Well, sorry for the absence (and for future absences), but not sorry. Reality comes crashing down from time to time and we need to acknowledge our humanity. Am not patchwork robot, as some assume, but rather interact as full human in day-to-day relationshipe that require maintenance and care. Traveling down south, back and forth, to keep doing RealJob while also trying however tenuously to embrace waning memory is now the new priority.
I haven’t slept in a month, yet life goes on all around me.
I’ll sew whenever I can because that is the only solace I’ve ever known.
Though, for now, I make no promises to you other than that I’ll be back here whenever I can.
Listen to this remembrance of Oliver Sacks to get a sense of my mood…I guess, maybe.
So I’ve been home from this long-anticipated retreat in Maine, organized with aplomb by Samantha Lindgren of A Gathering of Stitches and co-taught by her and Carolyn Friedlander. We slowly stitched small things in the Roberta barn, played with boro, and needle-turned applique while lingering in rocking chairs on the porch.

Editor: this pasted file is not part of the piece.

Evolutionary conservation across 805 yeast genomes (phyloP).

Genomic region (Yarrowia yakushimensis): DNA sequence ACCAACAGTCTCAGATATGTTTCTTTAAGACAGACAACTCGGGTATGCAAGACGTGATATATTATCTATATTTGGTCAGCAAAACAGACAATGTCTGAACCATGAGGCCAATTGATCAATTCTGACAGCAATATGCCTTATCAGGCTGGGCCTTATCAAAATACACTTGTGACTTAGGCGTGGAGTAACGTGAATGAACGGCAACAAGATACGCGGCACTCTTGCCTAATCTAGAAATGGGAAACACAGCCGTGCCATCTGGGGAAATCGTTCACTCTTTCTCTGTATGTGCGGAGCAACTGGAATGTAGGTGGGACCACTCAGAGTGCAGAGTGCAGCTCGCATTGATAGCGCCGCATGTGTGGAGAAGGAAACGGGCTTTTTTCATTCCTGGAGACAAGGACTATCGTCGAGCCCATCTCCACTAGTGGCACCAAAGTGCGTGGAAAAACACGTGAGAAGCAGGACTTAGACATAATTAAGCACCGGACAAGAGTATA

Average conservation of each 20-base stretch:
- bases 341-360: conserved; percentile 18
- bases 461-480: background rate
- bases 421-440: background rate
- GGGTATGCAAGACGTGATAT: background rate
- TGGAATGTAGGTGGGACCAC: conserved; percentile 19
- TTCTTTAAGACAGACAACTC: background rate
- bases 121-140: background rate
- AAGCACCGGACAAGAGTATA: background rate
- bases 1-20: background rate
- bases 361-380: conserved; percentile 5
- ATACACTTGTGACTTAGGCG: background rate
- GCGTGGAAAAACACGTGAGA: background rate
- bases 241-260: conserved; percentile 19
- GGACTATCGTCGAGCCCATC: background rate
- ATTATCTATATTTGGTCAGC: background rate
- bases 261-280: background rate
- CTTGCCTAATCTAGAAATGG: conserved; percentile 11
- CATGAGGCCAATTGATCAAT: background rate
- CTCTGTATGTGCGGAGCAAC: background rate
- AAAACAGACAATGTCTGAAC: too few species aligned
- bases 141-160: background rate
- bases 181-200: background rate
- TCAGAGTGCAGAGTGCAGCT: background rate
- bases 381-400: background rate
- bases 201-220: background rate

And it was so much more than that. This was only the second sewing retreat I’ve attended and both were super fun, though quite different. Particularly, both featured wonderful folks I’ve wanted to know, new-to-me folks I hope to see again sometime. There’s something to the immediate common bond of making that smooths over my shy moments of introduction and small talk.
And then there’s Maine! I keep saying that it’s a lot like Florida but with better weather—in August. (And some bigger hungry bugs.) I can’t wait to go back next summer!
Road trip! Western MA is a verdant wonderland at this time of year.
The bay in Portland at sunset. Still more driving to get to the retreat, though.
Holy Donut provisions before driving the rest of the way.
The 100 year old barn where I taught.
Getting down to bizness.
Heather and Tracy diligently stitching small things.
Emily’s first draft.
Kristen sewing log cabins.
Elizabeth’s improv. (I think this block is about 12″)
Kristin Shields’ tiny parts building up to something amazing.
Amanda Hines’ approach to Roberta is amazing. Those tiny slivers just killed me dead.
Elisa Albury had to put my cheater reading glasses on over her own to edit her small sewing.
And her hard work paid off.
Darcy brought a mini iron, which came in handy for her pineapple.
Sharon’s Roberta bits frame out Erin’s tiny log cabin nicely.
Of course we took a break for lobstah!
Then I challenged myself to sew ever smaller.
Here’s how it looks when draped over the rafter in the barn, as is tradition in barn retreats.
Oh and there was a pretty wall in Rockland. There was fun gelato nearby too.
I could go on and on and on…